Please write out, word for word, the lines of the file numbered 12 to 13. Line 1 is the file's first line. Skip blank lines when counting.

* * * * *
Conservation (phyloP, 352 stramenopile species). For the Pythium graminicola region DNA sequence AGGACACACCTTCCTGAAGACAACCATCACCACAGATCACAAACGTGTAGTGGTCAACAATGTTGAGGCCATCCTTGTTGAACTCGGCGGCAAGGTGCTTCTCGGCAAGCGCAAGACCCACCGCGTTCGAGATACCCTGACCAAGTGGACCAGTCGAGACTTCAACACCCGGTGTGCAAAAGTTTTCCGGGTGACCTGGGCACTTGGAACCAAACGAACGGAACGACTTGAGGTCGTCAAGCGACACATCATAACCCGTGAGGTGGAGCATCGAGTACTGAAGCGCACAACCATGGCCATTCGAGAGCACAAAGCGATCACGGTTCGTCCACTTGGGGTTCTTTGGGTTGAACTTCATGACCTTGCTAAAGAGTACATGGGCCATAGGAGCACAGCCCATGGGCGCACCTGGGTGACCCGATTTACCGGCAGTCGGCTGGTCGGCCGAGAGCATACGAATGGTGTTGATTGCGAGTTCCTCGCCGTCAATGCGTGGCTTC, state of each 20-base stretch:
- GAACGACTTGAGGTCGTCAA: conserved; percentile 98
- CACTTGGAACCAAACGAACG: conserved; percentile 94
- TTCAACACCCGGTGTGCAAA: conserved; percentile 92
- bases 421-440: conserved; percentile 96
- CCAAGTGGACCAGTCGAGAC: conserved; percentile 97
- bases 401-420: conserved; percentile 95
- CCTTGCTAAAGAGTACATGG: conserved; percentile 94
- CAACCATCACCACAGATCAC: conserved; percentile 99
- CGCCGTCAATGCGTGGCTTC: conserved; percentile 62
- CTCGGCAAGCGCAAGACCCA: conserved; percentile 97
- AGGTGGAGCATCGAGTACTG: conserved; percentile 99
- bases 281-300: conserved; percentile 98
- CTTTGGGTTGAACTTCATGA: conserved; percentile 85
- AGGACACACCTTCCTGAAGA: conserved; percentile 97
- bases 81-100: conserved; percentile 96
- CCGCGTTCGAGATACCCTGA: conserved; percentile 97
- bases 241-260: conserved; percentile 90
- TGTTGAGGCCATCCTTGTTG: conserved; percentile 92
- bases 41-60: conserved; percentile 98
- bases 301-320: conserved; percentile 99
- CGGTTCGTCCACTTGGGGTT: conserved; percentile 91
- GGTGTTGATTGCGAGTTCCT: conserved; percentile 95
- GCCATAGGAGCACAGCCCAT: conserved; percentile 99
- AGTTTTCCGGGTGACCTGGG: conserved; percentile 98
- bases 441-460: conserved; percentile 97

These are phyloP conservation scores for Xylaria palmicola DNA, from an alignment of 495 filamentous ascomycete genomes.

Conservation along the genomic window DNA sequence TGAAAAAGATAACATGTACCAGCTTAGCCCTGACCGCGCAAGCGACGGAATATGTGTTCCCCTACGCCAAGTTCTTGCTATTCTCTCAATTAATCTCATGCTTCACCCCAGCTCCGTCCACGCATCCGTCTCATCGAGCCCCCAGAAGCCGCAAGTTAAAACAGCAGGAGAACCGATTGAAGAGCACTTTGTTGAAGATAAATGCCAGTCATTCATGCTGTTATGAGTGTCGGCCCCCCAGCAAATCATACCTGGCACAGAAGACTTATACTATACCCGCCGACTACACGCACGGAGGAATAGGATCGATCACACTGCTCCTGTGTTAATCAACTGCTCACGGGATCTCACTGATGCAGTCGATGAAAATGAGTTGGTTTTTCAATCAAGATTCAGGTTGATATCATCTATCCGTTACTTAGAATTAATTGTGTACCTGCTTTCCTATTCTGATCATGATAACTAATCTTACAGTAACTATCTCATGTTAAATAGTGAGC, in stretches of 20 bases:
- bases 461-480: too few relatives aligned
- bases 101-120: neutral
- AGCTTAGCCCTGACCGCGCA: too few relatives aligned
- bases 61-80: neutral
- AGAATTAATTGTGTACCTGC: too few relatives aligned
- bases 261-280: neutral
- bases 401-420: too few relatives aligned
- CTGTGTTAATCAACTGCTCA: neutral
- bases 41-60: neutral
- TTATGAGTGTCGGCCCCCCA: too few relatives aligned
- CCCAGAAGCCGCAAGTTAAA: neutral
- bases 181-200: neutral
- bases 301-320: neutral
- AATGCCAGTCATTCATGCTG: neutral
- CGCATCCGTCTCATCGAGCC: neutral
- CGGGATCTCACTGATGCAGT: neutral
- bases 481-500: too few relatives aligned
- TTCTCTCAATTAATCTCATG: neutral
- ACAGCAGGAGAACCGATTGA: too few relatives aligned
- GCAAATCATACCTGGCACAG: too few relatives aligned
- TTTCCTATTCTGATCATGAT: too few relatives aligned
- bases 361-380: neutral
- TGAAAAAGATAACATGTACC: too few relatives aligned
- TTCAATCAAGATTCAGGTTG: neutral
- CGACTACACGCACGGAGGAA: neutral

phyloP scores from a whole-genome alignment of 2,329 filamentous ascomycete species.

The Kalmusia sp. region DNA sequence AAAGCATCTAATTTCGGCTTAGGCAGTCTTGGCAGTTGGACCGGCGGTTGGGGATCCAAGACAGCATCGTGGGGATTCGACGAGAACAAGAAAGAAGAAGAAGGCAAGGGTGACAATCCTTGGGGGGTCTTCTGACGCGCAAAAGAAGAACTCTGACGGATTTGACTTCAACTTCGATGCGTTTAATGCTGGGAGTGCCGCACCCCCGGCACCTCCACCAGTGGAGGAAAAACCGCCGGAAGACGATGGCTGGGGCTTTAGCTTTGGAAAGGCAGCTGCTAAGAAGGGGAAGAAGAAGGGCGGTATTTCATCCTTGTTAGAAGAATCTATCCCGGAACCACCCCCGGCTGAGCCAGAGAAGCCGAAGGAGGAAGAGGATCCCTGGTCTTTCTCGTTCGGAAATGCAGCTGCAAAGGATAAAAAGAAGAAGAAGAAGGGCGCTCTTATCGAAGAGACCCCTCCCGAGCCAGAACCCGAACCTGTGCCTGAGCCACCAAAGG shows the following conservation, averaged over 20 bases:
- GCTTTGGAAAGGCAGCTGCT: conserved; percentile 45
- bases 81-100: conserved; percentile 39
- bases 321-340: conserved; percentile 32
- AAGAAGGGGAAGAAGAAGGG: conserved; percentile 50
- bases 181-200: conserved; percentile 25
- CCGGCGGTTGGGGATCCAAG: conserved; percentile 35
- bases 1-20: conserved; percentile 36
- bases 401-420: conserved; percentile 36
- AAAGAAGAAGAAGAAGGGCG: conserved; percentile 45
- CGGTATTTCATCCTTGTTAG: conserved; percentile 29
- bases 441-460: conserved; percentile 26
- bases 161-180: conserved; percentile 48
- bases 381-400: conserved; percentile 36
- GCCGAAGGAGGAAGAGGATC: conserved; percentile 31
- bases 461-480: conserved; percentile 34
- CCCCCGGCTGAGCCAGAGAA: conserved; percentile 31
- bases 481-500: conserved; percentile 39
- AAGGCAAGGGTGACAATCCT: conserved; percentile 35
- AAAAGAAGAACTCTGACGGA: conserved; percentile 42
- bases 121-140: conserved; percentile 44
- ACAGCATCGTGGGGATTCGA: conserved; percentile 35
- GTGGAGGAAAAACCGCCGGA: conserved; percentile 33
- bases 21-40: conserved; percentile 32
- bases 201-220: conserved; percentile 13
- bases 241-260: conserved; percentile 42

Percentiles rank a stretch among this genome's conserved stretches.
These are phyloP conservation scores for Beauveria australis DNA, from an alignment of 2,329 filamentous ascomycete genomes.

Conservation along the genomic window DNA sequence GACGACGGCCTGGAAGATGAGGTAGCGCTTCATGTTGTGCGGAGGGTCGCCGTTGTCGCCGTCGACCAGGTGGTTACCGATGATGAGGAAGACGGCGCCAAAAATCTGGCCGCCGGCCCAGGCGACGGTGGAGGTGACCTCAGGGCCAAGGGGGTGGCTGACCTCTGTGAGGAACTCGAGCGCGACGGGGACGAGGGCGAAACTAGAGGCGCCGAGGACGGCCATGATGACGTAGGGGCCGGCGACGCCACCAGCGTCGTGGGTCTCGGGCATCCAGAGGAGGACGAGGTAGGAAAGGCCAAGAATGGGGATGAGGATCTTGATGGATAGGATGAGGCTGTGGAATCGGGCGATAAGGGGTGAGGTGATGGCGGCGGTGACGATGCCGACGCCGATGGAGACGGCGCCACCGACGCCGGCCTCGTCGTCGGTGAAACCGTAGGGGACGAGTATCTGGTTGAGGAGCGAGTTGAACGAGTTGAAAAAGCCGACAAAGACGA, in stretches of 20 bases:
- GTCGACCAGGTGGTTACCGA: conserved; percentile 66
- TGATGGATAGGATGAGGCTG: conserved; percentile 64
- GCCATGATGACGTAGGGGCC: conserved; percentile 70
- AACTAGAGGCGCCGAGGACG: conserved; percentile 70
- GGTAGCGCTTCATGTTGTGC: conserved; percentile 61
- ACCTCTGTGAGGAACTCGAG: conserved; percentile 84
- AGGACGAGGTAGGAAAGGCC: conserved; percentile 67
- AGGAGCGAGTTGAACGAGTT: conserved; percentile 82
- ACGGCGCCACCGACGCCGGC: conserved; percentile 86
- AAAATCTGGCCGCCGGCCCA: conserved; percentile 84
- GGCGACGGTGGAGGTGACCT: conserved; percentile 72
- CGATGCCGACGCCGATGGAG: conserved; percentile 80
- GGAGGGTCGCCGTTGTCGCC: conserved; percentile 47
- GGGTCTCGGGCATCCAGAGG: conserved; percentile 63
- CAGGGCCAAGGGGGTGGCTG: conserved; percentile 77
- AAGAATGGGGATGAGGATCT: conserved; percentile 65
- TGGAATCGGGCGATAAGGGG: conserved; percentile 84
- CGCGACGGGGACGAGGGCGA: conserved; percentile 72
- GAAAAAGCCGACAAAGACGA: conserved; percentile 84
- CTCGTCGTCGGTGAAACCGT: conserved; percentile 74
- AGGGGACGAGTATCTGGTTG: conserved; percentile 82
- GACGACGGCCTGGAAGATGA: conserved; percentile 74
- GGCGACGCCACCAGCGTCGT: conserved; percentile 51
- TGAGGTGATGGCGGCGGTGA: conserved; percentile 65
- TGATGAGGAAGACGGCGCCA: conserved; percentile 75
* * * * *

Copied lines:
- AGGTGGAGCATCGAGTACTG: conserved; percentile 99
- bases 281-300: conserved; percentile 98